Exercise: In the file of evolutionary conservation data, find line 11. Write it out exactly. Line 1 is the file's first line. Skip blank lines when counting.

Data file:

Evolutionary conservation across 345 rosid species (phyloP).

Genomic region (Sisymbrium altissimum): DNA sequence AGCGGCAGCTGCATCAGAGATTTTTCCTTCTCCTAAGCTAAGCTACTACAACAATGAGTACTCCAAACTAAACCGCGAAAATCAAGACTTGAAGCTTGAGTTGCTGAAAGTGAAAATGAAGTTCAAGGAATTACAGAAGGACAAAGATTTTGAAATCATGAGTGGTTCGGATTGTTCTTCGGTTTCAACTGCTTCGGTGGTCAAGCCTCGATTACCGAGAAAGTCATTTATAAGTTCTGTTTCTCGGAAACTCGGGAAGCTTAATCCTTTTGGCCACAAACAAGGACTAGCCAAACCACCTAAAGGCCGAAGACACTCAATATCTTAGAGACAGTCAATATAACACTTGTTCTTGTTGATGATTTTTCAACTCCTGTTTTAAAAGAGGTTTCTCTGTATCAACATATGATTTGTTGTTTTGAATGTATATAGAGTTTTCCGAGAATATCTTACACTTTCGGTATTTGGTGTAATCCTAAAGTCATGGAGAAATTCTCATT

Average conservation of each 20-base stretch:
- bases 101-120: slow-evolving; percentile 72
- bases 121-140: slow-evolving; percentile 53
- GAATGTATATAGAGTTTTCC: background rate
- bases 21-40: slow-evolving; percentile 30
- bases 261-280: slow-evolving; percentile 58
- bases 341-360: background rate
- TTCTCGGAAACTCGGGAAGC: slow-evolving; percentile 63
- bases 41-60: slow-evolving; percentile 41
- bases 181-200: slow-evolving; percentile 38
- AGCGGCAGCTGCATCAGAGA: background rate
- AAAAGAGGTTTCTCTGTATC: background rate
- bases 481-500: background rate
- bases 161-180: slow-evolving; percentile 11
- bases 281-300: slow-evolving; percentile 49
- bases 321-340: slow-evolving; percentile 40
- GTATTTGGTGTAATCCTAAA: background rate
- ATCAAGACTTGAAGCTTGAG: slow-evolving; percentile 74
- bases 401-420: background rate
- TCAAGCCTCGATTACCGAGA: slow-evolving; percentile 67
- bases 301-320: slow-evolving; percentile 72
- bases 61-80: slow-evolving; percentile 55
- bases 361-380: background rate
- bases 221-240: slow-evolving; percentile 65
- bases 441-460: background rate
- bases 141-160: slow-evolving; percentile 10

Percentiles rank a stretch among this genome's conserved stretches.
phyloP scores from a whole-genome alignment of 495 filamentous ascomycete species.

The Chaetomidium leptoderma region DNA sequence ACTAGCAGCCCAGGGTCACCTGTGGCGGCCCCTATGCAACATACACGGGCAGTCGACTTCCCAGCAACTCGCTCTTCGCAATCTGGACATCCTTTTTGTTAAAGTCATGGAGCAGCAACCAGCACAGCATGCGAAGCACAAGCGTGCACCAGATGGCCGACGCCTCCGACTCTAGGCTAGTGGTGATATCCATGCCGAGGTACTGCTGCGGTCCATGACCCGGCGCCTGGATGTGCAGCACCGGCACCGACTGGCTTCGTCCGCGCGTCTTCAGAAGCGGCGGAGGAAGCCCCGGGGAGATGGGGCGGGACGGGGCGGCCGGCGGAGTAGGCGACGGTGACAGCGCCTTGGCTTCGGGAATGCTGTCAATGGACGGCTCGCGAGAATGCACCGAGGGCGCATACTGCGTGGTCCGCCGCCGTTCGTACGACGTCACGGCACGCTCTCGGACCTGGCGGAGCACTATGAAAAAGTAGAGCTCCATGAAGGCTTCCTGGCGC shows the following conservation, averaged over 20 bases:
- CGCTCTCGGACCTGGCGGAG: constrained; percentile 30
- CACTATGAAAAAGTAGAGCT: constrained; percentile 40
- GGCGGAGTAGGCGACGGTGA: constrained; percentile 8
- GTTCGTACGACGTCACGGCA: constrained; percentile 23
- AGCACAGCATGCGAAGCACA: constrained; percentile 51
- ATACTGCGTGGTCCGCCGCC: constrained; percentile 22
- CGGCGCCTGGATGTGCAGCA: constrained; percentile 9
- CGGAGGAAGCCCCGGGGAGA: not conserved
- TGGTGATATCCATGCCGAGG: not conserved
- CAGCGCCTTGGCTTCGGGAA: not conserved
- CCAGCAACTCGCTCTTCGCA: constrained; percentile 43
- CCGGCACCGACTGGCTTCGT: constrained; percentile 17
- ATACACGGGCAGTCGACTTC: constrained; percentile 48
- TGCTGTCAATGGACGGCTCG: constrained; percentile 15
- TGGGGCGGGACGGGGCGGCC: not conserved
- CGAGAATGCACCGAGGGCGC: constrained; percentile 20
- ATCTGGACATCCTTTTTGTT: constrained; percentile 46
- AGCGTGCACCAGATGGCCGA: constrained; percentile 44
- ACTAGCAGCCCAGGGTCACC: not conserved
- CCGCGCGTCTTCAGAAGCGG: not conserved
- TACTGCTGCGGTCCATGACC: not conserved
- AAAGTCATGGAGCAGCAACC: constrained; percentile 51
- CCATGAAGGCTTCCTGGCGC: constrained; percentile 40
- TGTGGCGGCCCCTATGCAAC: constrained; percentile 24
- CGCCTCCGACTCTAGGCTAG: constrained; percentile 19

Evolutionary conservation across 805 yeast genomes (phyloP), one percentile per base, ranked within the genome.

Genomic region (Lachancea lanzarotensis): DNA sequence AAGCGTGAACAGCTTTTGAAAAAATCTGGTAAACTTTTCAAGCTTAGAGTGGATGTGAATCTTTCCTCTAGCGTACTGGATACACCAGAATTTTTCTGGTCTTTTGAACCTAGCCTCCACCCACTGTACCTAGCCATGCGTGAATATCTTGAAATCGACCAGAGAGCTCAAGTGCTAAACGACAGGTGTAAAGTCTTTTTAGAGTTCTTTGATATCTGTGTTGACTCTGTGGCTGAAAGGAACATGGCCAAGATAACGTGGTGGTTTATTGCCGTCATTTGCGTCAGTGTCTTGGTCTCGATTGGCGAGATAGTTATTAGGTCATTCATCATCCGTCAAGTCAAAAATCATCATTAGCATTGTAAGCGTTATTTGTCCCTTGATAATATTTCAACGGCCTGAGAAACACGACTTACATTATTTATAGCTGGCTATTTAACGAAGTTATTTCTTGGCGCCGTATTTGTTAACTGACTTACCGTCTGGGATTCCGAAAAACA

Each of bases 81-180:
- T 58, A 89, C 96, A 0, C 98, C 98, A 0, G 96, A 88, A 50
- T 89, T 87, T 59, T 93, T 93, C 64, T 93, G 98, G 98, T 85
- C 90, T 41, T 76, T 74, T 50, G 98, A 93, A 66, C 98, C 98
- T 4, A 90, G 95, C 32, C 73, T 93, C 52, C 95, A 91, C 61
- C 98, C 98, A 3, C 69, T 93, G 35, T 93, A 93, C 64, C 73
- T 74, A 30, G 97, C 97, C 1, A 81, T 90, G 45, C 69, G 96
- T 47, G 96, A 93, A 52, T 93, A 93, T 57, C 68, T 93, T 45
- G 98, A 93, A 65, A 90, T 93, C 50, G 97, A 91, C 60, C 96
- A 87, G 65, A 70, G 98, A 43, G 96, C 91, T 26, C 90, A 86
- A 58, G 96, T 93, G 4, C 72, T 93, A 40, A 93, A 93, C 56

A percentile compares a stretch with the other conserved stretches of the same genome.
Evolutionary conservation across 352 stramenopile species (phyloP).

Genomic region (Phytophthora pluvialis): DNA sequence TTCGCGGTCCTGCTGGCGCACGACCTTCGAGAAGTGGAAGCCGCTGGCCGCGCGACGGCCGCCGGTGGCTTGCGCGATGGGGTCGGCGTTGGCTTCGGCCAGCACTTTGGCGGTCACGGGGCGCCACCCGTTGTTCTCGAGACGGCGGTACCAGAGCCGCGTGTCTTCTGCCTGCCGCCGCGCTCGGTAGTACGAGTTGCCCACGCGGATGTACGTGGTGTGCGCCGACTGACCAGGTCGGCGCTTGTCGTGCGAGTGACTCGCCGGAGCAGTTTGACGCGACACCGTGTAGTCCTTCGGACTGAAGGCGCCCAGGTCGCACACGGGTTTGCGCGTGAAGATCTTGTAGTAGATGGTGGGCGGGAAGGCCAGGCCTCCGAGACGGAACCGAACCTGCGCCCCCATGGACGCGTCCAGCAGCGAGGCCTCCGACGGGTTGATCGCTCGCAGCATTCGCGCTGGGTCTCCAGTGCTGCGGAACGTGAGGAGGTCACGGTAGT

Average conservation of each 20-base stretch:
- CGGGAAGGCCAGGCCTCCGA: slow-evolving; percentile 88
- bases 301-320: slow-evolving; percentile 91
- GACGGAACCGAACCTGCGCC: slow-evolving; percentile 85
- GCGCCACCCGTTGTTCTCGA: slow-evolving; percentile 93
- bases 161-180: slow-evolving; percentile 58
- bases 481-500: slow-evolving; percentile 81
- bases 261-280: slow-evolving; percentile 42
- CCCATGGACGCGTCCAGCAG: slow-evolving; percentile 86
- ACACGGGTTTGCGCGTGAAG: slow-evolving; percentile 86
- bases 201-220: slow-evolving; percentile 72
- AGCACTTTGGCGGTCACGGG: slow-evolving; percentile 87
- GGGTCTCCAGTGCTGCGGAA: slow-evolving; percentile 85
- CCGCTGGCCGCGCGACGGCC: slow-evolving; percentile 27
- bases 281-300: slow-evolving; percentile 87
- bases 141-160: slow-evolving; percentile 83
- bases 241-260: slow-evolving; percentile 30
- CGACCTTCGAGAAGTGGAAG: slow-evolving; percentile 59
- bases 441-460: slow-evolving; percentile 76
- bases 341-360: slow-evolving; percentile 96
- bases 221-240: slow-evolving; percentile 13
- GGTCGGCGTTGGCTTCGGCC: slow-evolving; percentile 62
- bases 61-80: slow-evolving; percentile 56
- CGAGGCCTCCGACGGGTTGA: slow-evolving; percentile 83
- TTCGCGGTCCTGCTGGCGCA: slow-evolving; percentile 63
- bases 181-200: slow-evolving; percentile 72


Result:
- bases 41-60: slow-evolving; percentile 41